By. Neil Williamson
Despite planning efforts to the contrary, a significant number of new residents are choosing to live in the rural areas. In addition, the development areas often abut farmland. While there is a romantic notion of moving from the city to the country (think Green Acres), there is much more to farm life than you find in Rural Living magazine.
In his new book, Welcome to the Country, Patrick County Farmer Frank Levering helps explain some of the niceties, nuances and nuisances that are a part of country living.
Welcome to the Country introduces urbanites (and the rest of us) to “country culture”… sharing the unwritten rules by which rural people live. He describes the motivation for the recent rural retreat:
These days, what motivates urban refugees typically isn’t the desire to do serious farming. But what can happen out in the country, farming or no farming, hasn’t changed much. The country is still the country — manure is still manure, and a mudhole after a thunderstorm is still a mudhole after a thunderstorm. The trick — now as it was then — is knowing what to expect, and not going ballistic when things you may have taken for granted back in the city can’t be taken for granted anymore…..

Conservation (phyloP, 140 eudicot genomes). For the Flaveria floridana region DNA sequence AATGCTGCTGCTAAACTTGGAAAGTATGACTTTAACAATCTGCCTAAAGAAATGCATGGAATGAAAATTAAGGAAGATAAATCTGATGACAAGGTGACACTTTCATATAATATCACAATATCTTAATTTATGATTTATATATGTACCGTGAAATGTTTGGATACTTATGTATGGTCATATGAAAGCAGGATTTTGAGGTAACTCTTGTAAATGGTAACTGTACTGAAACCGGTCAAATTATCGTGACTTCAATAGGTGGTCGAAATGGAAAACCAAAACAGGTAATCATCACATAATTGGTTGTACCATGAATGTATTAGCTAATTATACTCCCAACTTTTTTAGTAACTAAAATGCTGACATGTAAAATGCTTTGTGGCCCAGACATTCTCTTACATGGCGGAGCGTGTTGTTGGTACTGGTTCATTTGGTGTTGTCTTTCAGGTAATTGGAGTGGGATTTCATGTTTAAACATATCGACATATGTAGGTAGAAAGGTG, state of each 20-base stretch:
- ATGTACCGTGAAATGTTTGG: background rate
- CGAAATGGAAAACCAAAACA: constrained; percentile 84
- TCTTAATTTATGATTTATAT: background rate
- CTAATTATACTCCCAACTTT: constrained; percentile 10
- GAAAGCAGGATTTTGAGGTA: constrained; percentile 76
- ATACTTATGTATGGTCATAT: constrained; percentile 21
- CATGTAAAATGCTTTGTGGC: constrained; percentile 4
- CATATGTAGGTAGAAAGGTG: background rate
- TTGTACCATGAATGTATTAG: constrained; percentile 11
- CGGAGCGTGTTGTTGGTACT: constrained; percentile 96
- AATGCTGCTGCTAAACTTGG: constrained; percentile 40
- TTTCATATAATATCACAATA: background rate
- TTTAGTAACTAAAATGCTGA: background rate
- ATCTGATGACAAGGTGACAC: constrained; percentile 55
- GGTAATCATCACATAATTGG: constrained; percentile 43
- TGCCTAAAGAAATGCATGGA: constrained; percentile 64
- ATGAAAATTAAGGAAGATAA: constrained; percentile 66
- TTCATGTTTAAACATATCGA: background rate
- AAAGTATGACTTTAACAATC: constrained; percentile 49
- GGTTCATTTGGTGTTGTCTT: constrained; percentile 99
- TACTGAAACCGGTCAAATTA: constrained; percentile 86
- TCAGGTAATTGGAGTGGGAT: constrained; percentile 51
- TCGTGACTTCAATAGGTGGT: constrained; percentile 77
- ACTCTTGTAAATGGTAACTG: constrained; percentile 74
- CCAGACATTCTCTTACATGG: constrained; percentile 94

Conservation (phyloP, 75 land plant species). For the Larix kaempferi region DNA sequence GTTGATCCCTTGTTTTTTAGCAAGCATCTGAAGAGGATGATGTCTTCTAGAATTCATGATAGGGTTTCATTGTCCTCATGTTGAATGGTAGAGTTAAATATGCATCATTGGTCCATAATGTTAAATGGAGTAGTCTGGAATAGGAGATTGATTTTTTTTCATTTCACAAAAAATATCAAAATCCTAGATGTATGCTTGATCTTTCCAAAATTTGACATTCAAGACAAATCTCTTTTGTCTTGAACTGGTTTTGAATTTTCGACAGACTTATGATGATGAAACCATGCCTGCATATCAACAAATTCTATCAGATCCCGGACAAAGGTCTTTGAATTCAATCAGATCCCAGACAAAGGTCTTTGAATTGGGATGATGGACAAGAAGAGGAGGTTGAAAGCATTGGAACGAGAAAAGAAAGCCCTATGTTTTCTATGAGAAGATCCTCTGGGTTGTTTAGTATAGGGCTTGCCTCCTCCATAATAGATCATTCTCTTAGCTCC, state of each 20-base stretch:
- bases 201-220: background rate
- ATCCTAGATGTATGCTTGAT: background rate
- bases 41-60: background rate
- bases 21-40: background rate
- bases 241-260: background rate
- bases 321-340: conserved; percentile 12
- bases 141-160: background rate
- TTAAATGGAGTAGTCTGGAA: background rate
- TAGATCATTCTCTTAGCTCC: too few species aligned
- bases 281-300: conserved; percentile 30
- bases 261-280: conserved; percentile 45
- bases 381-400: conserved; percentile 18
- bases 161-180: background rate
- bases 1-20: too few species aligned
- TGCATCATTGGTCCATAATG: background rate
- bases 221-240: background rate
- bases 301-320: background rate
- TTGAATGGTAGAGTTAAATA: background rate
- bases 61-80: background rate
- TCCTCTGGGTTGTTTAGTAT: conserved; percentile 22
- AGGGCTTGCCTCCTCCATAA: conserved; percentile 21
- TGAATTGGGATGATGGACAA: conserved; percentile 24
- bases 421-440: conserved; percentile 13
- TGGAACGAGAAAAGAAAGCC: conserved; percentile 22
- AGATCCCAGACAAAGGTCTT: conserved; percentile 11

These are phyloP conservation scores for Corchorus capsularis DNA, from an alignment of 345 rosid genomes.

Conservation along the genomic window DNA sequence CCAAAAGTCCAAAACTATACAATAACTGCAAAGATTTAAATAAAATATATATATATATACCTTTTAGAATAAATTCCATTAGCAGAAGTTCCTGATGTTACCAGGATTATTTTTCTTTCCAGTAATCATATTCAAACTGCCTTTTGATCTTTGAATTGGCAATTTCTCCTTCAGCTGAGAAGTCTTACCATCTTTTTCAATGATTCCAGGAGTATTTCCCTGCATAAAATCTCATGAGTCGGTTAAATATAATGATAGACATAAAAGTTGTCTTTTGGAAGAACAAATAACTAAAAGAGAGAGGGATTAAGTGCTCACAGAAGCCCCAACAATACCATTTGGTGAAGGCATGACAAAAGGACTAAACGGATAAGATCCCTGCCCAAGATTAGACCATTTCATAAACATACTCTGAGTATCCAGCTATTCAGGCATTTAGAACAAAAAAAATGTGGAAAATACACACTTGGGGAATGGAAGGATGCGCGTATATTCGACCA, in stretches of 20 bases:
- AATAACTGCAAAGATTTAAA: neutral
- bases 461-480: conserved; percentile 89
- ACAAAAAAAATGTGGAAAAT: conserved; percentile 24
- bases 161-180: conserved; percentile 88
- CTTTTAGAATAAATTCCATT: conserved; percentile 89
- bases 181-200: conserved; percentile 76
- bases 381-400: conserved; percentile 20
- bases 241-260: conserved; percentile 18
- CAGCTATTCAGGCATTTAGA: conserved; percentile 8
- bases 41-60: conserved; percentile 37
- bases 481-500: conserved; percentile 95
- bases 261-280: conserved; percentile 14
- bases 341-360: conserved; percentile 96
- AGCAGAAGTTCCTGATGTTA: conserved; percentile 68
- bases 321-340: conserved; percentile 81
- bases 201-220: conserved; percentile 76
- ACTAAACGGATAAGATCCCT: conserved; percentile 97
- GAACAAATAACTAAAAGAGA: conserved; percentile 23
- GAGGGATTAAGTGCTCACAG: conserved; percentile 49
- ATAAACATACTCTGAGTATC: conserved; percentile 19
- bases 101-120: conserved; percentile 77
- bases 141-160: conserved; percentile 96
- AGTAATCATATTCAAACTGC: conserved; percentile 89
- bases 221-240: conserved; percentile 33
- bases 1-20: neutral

Some of the natives can be a tad ornery about all of this. “People,” one of them told us tartly, “want a rural setting but urban services.”
Levering also highlights the farming career, including the “second” job that helps balance the farm families checkbook. He introduces us to local farmers like Carl Tinder, Corky Shackleford, Rob Harrison, Henry Chiles and many others. The openness and candor they share regarding the challenges and rewards of their agricultural enterprises is most illuminating. Listening for the other side, Levering spoke to many so called newcomers including Jim Turpin, Susan Prokrop, Dean and Susan Vidal.
Levering does a good job describing the high potential for culture clash between farmers, foresters and new homeowners. Whether it is the large piece of farm equipment on the windy backroads between fields or the cows wandering in the front lawn after finding a break in the fence. There are a multitude of potential conflicts.
One scene in the book relates to a farmer who had sprayed his row crops in the morning running into his newly arrived neighbor at the country store. The neighbor was concerned because there was a bit of wind and some of the spray may have drifted over to his property. The farmer was defensive, having heard from such knowledgeable newcomers before and he did not think he should have to explain that the fertilizer was expensive and he wasn’t going to waste it if it was too windy to apply it.
There are also warm rural stories where newcomers and farmers work together to get through drought, clear roads, herd lost cattle and much more. The book concludes with a great list of seven boiled-down tips for creating community in the country.
The Farm Bureau, the Ballyshannon Fund, Virginia Cooperative Extension, Virginia State University and Virginia Tech all contributed to this excellent holiday read.